By HIROKO TABUCHI and NAOTO OKAMURA
His Holiness the Dalai Lama addressing a press conference in Japan on April 10, 2008. (Photo: save-tibet.net)
CHIBA, Japan: The Dalai Lama reiterated his appeal for an international investigation into China's recent crackdown of an antigovernment uprising in Tibet, calling Beijing's version of events "distorted."
The exiled Tibetan leader spoke during a brief stopover Thursday in Japan en route to the U.S. -- his first visit since the Tibetan clashes -- where he is slated to speak at a religious conference in Seattle.
China has accused the Dalai Lama of inciting the riots, which it describes as looting by a small group of Tibetan separatists. The Dalai Lama refutes that claim, saying the uprisings come amid wider discontent in the autonomous region.
The international community needs to go to Tibet to "carry thorough investigations," the Dalai Lama said at a press conference near Tokyo's international airport, where he was transiting for just several hours. "The official explanation sometimes seems distorted," he said.
The Dalai Lama also insisted his trip to Seattle had nothing to do with politics. The "main purpose of my visit to the United States is essentially nonpolitical," he said. He said he would be happy to attend the Beijing Olympic Games in August, if he were invited.
The Tibetan leader, a religious and cultural figurehead for the region who fled his homeland for India in 1959, has said he wants better treatment of ethnic Tibetans in China, but not Tibetan independence.
Still, China was quick to protest the leader's travels overseas from his base in India. Speaking at a scheduled press conference shortly after the Dalai Lama's press conference, Foreign Ministry spokeswoman Jiang Yu called on "countries with friendly relations with China not to support any separatist activities."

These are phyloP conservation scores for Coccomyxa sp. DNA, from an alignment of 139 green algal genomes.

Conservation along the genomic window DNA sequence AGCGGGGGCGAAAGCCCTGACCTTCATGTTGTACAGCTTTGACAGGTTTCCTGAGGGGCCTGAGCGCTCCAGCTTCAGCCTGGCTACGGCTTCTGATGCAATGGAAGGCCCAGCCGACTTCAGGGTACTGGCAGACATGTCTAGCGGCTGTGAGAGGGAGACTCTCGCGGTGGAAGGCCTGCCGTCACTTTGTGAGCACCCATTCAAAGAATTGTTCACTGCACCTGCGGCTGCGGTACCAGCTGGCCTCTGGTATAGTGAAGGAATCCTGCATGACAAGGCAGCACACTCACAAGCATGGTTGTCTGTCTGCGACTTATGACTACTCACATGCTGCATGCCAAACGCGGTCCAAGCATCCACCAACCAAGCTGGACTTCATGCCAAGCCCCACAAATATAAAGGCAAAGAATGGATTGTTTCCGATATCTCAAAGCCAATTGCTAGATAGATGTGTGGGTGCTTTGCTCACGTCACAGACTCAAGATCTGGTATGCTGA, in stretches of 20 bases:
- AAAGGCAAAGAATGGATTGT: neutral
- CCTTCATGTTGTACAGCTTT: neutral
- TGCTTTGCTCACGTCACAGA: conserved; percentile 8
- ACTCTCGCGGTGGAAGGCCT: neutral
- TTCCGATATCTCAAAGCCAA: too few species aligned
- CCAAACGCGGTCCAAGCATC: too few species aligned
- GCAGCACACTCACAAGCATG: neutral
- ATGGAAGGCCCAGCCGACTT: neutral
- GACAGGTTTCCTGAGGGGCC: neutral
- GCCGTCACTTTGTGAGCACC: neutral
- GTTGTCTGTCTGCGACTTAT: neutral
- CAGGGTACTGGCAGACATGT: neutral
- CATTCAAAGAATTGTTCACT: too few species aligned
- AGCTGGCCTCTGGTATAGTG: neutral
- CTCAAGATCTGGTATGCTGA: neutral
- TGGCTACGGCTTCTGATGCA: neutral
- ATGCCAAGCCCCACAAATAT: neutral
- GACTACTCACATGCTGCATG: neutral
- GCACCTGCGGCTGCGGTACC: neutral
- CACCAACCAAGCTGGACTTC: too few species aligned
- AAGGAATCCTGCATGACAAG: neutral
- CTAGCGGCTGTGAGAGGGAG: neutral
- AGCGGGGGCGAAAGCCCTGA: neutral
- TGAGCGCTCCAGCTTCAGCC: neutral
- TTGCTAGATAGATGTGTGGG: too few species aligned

The Dalai Lama's travels come amid heightened political sensitivities surrounding the summer games. In recent days, Olympic torch relays have been repeatedly disrupted by protestors who were angry over China's actions in Tibet. On Wednesday, the torch procession was rerouted away from thousands of demonstrators and spectators in San Francisco over security concerns.
Several world leaders including British Prime Minister Gordon Brown and German Chancellor Angela Merkel have said they won't attend the opening ceremony of the Beijing Olympics. President Bush has also faced pressure to stay away.
Mr. Bush on Wednesday urged Beijing to hold direct talks with the Dalai Lama, a call China quickly shrugged off. "The activities of the Dalai clique have undermined any basis for contact and talks," said Ms. Jiang, the foreign ministry spokeswoman.
The Dalai Lama's Tokyo stopover has been a delicate issue for Japan, which has been trying to bolster relations with China. The Dalai Lama is a popular figure in this predominantly Buddhist country, and makes frequent visits here as well as stopovers en route to the U.S. Top government spokesman Nobutaka Machimura stressed Thursday that no government officials would meet with the Dalai Lama.
The religious leader, however, met with Akie Abe, the wife of former Prime Minister Shinzo Abe, at a hotel near the airport, local media reported. The Foreign Ministry and Mr. Abe's office declined to confirm the reports, and said that even if a meeting had taken place, it was in a personal capacity.Write to Hiroko Tabuchi at email@example.com and Naoto Okamura at firstname.lastname@example.org